Lunchbox Vignettes are micro-works of fiction performed during the Black Tie Lunchbox Program. Each vignette takes place in a different community visited by the author.
By J. Timothy Quirk
Collinsville is that secret idyllic Connecticut town discovered by motorists turning the wrong way off of Route 202 who follow the river along River Road, taking a right onto Bridge Street and as they cross the bridge they realize they probably should have stopped to explore. The looks of the occupants in the steady stream of SUVs as they u turn in the open parking spaces in front of St Patrick’s Church always conveys the same conversation.
“Did you see that town?” The Passenger-Seat asks. “It looks so nice.” There’s an implied command in the phrasing but the subtlety was missed.
“That was neat,” says Driver-Seat. Clearly the list of available word choices shrinks in direct proportion to his familiarity with the roadway.
“We should check it out. Do you want to?” The question is merely the accoutrement to provide an illusion of choice.
To this he responds, “You want to check it out?” This is the type of clarifying question Driver-Seat believes is helpful. For the record, It isn’t. But the turn of the wheel satiates the passenger and they begin their return to town.
They cross the Farmington River once more taking note of the kayakers, the canoers, and rafters alike as passenger seat exclaims in wonder “We should do that!”
“It looks like fun,” is the reply which notably isn’t a “yes”. There’s really an infinitesimal chance Driver Seat will ever perform any water sports activity in the foreseeable future; he hasn’t exposed his knees to sunlight since John Rowland was Governor but the theory of taking part in the activity is momentarily exciting and the shimmering blue water surrounded by lush greenery allows both occupants to suspend their disbelief in their actual participation in water based activities. The SUV pulls into the public parking across from the Crown and Hammer pub.
They walk along a brick covered sidewalk towards what appears to be a center of activity, a marketplace with outside seating overlooking Main Street. They walk up the stairs into a bevy of excitement. A line has formed at the cash register which is in front of a giant chalkboard that graces the back wall listing the many varied sandwich opportunities available for creation and purchase. Passenger seat peruses the local art available for purchase on the wall and tells Driver Seat to order something for both of them. “No pastrami” she says. This is right within Driver Seat’s wheelhouse for there’s nothing that demonstrates his decision making prowess more than choosing which sandwich best goes with a Saturday excursion and for the record, he’s never selected pastrami so her enjoinder was rather superfluous. After ordering he finds an open table outside and when passenger seat has completed her survey of the establishment she joins him.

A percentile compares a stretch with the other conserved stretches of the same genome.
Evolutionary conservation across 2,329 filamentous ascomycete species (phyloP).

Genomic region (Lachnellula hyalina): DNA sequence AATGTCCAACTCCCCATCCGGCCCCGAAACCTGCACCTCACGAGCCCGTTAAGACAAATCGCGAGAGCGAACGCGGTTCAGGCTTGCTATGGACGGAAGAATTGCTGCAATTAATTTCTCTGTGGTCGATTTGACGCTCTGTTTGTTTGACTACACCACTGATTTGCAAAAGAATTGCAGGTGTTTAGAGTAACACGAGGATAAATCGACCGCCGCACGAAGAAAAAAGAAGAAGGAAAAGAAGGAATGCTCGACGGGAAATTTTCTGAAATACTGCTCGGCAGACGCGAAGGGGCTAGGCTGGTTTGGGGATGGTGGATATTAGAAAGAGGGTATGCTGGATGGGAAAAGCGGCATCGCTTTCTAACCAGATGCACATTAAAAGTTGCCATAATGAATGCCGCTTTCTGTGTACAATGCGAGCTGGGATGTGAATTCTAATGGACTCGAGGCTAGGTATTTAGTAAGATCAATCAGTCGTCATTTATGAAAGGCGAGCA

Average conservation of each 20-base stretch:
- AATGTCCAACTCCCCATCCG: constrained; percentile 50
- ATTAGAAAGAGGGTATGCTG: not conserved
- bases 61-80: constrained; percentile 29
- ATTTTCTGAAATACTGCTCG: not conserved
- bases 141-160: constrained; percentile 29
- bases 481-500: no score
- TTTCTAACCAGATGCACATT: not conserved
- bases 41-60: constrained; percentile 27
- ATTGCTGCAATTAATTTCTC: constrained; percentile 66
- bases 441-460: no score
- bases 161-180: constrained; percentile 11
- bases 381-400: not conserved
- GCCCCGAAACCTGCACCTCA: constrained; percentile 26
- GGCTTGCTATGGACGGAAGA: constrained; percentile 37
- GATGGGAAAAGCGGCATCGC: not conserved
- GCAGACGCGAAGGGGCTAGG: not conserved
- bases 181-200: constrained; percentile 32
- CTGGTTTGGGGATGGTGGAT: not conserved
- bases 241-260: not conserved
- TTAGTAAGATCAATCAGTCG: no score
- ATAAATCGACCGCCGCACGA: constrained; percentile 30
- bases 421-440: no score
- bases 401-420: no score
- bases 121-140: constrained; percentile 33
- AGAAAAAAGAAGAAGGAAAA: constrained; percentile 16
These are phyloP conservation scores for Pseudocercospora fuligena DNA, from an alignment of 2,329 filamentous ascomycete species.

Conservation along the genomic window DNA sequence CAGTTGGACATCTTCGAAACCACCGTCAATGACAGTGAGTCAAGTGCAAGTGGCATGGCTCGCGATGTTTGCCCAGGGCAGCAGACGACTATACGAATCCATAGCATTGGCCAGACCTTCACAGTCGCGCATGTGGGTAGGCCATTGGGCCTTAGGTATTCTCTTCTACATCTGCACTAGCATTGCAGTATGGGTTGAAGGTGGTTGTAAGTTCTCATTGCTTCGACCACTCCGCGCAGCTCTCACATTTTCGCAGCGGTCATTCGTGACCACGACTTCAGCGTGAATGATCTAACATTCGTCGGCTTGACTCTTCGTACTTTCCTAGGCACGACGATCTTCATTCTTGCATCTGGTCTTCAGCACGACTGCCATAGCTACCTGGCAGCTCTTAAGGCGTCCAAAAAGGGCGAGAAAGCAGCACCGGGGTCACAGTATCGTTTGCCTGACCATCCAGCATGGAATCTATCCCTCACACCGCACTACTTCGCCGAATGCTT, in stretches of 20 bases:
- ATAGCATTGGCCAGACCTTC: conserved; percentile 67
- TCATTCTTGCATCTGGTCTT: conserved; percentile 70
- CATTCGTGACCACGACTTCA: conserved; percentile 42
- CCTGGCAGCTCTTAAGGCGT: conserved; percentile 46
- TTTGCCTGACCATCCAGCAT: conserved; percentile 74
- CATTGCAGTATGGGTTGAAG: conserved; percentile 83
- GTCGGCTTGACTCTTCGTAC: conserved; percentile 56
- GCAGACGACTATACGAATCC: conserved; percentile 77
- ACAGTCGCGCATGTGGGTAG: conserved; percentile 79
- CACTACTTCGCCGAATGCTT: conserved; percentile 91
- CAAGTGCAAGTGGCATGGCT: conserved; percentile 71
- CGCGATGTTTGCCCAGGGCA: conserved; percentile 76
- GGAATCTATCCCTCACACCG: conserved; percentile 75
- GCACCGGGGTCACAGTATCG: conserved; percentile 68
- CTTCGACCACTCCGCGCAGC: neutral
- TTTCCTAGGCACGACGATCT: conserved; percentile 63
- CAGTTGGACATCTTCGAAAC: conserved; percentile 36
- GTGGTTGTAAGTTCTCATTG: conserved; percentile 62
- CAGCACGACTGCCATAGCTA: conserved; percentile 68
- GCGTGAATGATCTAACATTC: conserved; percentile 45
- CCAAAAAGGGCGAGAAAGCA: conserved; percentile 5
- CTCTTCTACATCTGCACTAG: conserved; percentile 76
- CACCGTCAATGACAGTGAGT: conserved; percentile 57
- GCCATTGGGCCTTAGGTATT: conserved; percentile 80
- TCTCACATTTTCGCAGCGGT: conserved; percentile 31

Underneath a red awning for shade, they are slightly raised above the rest of Main Street’s sidewalk and can view other couples walking together, hand in hand, a young family tries to keep up with their young son who is bounding with energy as he darts up the street, a fine restaurant hosts a full complement of guests outside at the tables with umbrellas, a bicycle rack near the flag pole holds two bicycles.
The sandwiches are delivered outside as Driver Seat spies the community bulletin board listing local events on the outside wall.
Taking a bite to eat Passenger Seat says “Oh that’s good.”
“You like it?” Once again, his clarifying question wasn’t truly required.
“What’s in it?”
“A touch of horseradish,” he smiles. It’s at this point he reaches for his own sandwich. Unbeknownst to passenger seat he ordered the same sandwich as she, her favorite, save for one key ingredient, the horseradish sauce. Had she not liked the touch of spice they would have switched plates. Quietly celebrating his personal triumph, he gulps down a few swigs of soda while passenger seat devours the first half of her lunch.
Previously while on the road they were exchanging periods of uncomfortable silences peppered with occasional sounds that served as silence fillers but now seated on metal chairs on a raised brick walkway outside a market and deli they were enjoying the moment that required no vocalizations on their part whatsoever. With each bite, each glance, they are recalibrating.
They explore the area within walking distance and discover a stage company they had never heard of that was trying original works dovetailed in their season with memorable favorites. While Passenger seat explores an antique store, Driver Seat wanders into the historical museum both activities a variant of the same purpose-exploring the past in search of ways that it might inform the future.
They meet outside the antique store where Passenger Seat has found an adorable lamp of intricate design.
“For the den,” she says.
Smiling, he replies, “Really? It’d go perfect there. Can I carry it for you?”
“It’s fragile,” she reminds him as he picks up the discovered treasure and carries it to the car. Surveying the inside of the vehicle, he finds no place to store it where it would ensure safe travel.
“Maybe one of us should hold it,” he says.
“I’ll drive,” says passenger seat.
And Passenger Seat becomes Driver Seat. Driver Seat becomes Passenger Seat. With new vision of their future den in mind, they leave Collinsville and continue across Bridge Street and to the left along Canton Road where the see the occasional bicyclist making their way to the trails along the Farmington River.
“We should do that,” says Passenger Seat.
“Yes,” she replies. “It looks like fun”